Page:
She will be remembered. Koko, a beloved gorilla who inspired many, has died at age 46.
Koko, who was known for her unique ability to communicate through sign language, died in her sleep on Tuesday, June 19, at The Gorilla Foundation in Santa Cruz, California.
“Koko touched the lives of millions as an ambassador for all gorillas and an icon for interspecies communication and empathy,” the foundation said in a statement via Koko.org on Tuesday. “She was beloved and will be deeply missed.”
The western lowland gorilla was born in the San Francisco Zoo on July 4, 1971, and worked closely with psychologist Francine “Penny” Patterson throughout her life. Koko’s mastery of sign language allowed her to connect with other living beings on a deeper level, as witnessed through her adorable bond with kittens and her ability to grieve and feel loss.
Although she only met Robin Williams once in 2011, Koko mourned the late Oscar winner after he died in August 2014 by signing to Patterson, “CRY LIP.” She then “became very somber, with her head bowed and her lip quivering,” Patterson, 71, wrote at the time on Koko.org.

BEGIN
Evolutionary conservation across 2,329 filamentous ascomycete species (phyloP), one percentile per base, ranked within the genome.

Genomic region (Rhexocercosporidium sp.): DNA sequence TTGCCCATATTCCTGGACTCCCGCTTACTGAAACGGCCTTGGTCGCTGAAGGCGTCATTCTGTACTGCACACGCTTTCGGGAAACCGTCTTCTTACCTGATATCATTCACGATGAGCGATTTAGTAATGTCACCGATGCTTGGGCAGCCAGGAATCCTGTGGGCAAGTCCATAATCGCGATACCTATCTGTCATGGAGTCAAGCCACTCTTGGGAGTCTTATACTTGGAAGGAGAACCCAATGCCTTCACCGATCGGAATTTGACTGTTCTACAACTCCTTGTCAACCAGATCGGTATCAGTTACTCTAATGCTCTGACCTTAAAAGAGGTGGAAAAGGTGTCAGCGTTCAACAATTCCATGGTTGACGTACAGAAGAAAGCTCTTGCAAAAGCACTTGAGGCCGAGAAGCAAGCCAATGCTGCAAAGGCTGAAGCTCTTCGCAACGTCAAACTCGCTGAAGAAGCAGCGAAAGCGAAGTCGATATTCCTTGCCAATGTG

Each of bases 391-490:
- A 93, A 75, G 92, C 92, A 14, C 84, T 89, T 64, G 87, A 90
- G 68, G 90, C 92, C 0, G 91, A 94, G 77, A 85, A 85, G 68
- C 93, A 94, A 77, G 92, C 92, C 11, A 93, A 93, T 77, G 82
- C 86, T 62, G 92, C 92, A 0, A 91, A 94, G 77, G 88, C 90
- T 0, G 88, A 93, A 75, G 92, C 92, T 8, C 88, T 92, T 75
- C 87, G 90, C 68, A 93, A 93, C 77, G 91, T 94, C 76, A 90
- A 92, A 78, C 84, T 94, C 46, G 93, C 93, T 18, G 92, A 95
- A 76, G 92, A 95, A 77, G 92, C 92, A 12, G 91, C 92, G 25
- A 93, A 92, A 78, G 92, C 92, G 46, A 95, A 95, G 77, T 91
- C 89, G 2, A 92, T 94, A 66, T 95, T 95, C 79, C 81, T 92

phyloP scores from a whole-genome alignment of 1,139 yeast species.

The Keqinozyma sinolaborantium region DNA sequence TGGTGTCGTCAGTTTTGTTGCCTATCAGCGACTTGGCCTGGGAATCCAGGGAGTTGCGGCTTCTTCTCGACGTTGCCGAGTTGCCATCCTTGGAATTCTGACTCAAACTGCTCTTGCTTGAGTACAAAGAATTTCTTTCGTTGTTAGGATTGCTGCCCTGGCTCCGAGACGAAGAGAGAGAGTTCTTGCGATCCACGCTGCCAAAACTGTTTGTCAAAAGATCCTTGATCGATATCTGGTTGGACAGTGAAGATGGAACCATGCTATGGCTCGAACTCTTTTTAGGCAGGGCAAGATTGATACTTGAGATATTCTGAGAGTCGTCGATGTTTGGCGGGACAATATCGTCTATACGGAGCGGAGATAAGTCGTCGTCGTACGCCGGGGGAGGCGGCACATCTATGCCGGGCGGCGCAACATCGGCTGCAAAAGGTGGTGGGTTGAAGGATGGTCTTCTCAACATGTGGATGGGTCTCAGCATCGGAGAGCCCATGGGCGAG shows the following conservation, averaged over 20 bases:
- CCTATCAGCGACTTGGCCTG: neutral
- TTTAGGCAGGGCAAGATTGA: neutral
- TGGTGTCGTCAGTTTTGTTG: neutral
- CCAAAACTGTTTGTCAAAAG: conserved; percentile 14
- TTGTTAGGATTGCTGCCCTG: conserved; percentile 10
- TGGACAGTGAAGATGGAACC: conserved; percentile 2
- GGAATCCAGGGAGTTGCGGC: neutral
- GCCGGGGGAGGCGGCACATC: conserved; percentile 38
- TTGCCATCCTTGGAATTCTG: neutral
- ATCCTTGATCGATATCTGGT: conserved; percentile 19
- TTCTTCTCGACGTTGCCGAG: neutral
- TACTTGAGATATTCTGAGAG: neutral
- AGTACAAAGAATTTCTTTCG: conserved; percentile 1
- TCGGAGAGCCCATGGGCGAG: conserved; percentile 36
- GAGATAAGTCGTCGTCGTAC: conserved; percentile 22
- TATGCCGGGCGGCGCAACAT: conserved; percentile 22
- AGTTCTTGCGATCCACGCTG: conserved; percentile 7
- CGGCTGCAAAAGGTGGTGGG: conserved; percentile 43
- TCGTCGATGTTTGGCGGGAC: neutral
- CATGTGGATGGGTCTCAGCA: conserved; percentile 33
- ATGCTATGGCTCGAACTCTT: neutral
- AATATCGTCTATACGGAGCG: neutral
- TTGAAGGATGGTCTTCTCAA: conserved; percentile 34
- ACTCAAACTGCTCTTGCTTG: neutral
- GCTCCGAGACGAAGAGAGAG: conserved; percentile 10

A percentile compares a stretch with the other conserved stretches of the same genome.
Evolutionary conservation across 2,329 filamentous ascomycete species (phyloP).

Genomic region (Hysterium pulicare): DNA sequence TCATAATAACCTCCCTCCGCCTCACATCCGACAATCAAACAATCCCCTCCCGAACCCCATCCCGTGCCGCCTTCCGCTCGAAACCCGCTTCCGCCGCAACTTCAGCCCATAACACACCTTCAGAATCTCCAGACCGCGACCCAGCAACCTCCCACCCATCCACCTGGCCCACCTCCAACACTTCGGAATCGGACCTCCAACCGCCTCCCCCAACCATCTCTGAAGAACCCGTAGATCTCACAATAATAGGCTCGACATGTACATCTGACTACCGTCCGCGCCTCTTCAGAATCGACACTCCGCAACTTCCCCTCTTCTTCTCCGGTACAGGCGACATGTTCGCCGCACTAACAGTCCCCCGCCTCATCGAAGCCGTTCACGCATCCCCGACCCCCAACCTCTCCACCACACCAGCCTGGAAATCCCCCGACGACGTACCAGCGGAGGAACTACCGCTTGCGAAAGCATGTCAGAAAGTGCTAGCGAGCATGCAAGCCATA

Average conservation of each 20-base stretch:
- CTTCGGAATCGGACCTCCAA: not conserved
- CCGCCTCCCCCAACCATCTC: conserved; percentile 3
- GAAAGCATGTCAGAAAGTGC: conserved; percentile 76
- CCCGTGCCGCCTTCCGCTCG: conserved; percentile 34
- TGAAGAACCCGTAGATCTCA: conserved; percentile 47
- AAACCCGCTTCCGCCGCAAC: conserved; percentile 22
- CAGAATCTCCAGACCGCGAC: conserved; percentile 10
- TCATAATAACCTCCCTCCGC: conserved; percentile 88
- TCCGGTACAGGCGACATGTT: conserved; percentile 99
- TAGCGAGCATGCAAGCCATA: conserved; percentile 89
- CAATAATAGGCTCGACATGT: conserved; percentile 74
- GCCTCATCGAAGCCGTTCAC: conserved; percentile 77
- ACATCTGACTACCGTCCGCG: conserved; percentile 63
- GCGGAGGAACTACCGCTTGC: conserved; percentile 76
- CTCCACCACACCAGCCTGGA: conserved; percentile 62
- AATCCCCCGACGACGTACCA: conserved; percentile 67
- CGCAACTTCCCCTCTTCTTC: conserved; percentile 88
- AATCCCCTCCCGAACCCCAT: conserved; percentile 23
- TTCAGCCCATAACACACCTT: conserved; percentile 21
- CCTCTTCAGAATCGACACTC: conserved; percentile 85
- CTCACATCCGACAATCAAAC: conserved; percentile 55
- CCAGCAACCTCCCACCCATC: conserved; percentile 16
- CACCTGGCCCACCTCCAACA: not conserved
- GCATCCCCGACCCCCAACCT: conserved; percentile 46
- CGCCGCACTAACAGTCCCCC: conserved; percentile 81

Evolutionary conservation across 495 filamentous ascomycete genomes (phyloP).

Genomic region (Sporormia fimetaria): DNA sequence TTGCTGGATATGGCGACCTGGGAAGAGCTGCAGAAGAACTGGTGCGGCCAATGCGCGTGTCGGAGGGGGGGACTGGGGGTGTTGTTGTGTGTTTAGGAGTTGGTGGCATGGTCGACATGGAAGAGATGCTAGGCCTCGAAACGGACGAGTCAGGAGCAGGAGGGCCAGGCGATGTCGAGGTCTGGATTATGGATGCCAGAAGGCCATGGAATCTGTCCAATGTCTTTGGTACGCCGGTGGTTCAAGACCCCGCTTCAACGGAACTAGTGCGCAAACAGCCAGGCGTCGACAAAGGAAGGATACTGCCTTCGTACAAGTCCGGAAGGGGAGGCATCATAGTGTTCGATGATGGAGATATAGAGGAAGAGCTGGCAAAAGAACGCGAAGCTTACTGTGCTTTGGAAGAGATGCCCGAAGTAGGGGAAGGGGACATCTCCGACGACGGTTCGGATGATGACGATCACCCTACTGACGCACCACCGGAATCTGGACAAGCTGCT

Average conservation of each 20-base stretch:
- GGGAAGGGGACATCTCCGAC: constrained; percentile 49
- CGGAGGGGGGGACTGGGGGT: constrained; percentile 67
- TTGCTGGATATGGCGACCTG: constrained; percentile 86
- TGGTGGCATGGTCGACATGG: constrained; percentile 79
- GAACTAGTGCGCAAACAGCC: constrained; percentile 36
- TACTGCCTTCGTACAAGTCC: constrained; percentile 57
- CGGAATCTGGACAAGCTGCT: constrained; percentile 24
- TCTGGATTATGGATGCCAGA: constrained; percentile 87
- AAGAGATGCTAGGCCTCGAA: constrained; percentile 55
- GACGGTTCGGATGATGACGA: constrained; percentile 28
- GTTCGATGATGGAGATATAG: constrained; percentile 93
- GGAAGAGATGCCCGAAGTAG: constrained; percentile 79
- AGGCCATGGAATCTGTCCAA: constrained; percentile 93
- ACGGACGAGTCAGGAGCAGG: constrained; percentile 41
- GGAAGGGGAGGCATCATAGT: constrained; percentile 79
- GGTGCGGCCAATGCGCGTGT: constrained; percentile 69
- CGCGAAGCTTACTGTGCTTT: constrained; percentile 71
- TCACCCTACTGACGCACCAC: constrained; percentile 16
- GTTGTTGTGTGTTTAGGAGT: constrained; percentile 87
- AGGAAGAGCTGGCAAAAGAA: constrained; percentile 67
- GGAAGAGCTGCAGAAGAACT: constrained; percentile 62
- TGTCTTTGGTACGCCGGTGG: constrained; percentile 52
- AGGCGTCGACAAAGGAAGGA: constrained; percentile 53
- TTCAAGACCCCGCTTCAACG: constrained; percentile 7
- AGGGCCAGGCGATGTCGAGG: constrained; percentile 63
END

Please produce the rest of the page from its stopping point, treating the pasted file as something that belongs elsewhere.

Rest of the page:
Appearing in several documentaries and on the cover of National Geographic twice, Koko captivated the world with her knowledge of more than 2,000 English words and her love for reading and painting. Koko exhibited another one of her talents on the 1978 National Geographic cover, which featured a photo of her that she had taken in the mirror.
The Gorilla Foundation will honor Koko’s legacy through a sign language app featuring the late primate. The app will benefit gorillas and children.
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